I, for one, do not like the “blocked” basketball unis. Looks to me like they ran out of one color of fabric and had to patch it together. I guess I am more of a classic uni guy. The larger logos don’t bother me as much as the court filling logos on the hardwood itself do. Agree with poster above about mascot logo on shorts instead of repeating the initials.

    i know Rex was trying to get as much visibility of the logo as possible, but i’m a positioning guy….. don’t face it backwards. it’s like the bolts on the Chargers shoulders….. bugged me since it came out – those bolts are Charging backwards.

    see my comment on Rex’s truck above (I agree).

    I also agree on the Chargers’ “upside down” shoulder bolts!!

    Show ’em how, Charlie.

    It’s actually fitting since Rex’s offense will likely be moving in the wrong direction most of the time.

    Shouldn’t the Visalia Rawhide link be in the baseball section of the ticker, not the NFL section?
    Also, on the link for the Frisco Rough Riders, a commenter pointed out that the Roosevelt Mascot’s legs are in the position for a left handed hitter on his follow through, but the mascot is batting right handed. And on their cursive “R” logo, the drop shadow is inconsistent, and disappears in the top space inside the “R”.

    It’s not a drop shadow, it’s a second R (for Rough Riders) peeking out from behind the first one.

    But yeah, the batting thing bugs the heck out of me. It’s surprisingly common in mascots over the years. I can understand – not forgive, it’s a crime against the craft – a designer who isn’t a baseball fan creating such an image. But it boggles my mind that team execs, people who watch baseball for a living, wouldn’t catch it and demand a correction.

    I looked at it just long enough to conclude it looked shitty, didn’t stop to think why that might be. But on second glance I noticed that TR’s hat is reversed on the primary and the alternate as well. And wouldn’t you know it, the alternate (better-looking) logo is also the historically-correct one.

    The best part of the crappy adidas unis is that only half of those teams will likely make the tournament. I guess they still have their conference tourneys, but if UCLA loses their first game there we’ll only have to see that nonsense one time

    I know Paul wasn’t trying to slight anyone, but this is the worst thing (slight exaggeration) about being an alum of a “directional school”. I emailed Rand McNally years ago about having my school labeled as “Northern” instead of “North”. I haven’t looked recently, but I know for several years afterwards they still had it wrong.

    Of course, since nobody uses paper maps anymore, maybe it’s not that big of a deal.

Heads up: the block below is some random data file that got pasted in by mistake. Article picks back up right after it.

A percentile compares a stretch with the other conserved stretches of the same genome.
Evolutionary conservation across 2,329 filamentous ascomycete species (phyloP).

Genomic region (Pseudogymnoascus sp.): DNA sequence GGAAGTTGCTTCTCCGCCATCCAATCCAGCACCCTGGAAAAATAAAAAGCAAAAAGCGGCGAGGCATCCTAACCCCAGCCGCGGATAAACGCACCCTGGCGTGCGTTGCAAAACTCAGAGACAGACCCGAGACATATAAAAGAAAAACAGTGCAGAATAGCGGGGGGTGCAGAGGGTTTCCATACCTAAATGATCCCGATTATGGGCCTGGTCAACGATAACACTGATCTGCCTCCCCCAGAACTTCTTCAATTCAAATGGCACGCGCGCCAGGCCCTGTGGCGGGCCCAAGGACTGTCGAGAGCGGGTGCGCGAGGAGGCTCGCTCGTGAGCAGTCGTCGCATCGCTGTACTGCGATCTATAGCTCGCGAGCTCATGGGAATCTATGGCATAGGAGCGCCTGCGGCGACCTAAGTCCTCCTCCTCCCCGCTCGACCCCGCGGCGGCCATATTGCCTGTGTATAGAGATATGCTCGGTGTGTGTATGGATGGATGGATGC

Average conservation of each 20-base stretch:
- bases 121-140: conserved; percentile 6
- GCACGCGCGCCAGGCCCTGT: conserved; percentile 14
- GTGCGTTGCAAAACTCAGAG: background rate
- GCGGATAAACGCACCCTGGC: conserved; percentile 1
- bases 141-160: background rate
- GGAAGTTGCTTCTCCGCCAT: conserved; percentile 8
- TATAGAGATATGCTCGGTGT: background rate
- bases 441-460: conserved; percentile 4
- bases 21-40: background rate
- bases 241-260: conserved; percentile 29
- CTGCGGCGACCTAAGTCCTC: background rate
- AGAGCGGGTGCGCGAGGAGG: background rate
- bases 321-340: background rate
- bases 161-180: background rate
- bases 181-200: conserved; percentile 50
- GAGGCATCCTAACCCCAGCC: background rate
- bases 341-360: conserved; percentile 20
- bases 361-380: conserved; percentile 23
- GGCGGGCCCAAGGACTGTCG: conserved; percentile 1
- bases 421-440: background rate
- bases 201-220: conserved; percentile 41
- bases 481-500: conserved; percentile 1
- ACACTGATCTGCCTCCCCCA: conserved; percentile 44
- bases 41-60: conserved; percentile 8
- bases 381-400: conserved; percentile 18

It’s weird – the state university campus in Greenville, NC is East Carolina, but the UNC constituent campus in Cullowhee is Western Carolina.

    Five Hall-of-Famers in the 1984 NHL Entry Draft class, though only four of them are enshrined in Toronto – Mario Lemieux, Patrick Roy, Brett Hull, and Luc Robitaille, while Glavine is enshrined in Cooperstown.

    I thought the Suns uniforms were great last night, except: Sleeves (gah!) and most players had black knee sleeves or full on black leggings – which made the great subtle black sunburst on the shorts get lost in the mix for the most part.

    The dress is clearly white and gold (to me) although my wife and two daughters see it differently.

    This whole dress craze is fascinating from many standpoints, but it has caused me to re-think my perceptions versus others’ even as regards to sports uniforms. What may be a pleasing hue or color combination to me may not be so to others.

    Maybe I should not be so judgmental and instead be more flexible and forgiving. Or maybe I will become even more annoyed when others are judgmental about perceptions that are different than theirs.

    I am a changed person. Maybe not for the better.

    While I’m cool with the color-blocking, I don’t care for the big logos.
    Just make the numbers bigger, and everything will be fine.

    Here’s a ranking of history’s 20 worst college hoops unis
    As a v-neck t-shirt wearer, I take offense to Evansville’s old sleeved jerseys making this list. Those looked great. Also didn’t think Syracuse’s two-toned throwbacks deserved such a dishonor. I liked a few others, but I won’t argue their being on here, and the rest definitely deserved it. #20 should have been #1, by the way.

    Is Adidas making up for missing that mid 90’s ridiculous uni craze? These shorts look like the replica crap at the school’s bookstore. The whole two-tone color scheme is just difficult to look at.

    Well, the ’90s are back – kids are wearing snapback caps, The Tonight Show is basically a one-man ’90s retrospective, and Fresh Off the Boat is as much ’90s nostalgia as it is a coming of age/fish out of water narrative.

    Paul, congrats on Emancipation Day! I left my last real day job in 1996 (Actually, I was laid off, but it turned out to be a good career move) and have worked primarily from home too. May you never succumb to the desire to trade your freedom for a steady corporate gig.

    Official statement from Pirates: “The classic gold P stands for Pittsburgh and is worn by our players, coaches and fans with a great sense of pride. It is absolutely sickening to everyone within the Pirates organization, and to our great fans, to see this murderer wearing a Pirates cap in this old photo.”

    Last graph of link.

    I’m going to catch a ton of flack but…

    The new Phoenix Suns uni’s dont look that bad. Tons better than the other ones Adidas has come out with. The gre(a)y really sets it off IMO.

    Question: What if an Adidas school not listed here (ie-Cincinnati is currently squarely on the bubble) makes the tournament? Will they get the color block treatment?

    Paul – has it been weird not having co-workers over the last 19 years? As in, people you see in person everyday?

    Congrats on 19 years of living the writer’s dream! May you spend the rest of your career in freedom and continue to give the Uni-watch community information and enjoyment. Thanks, man.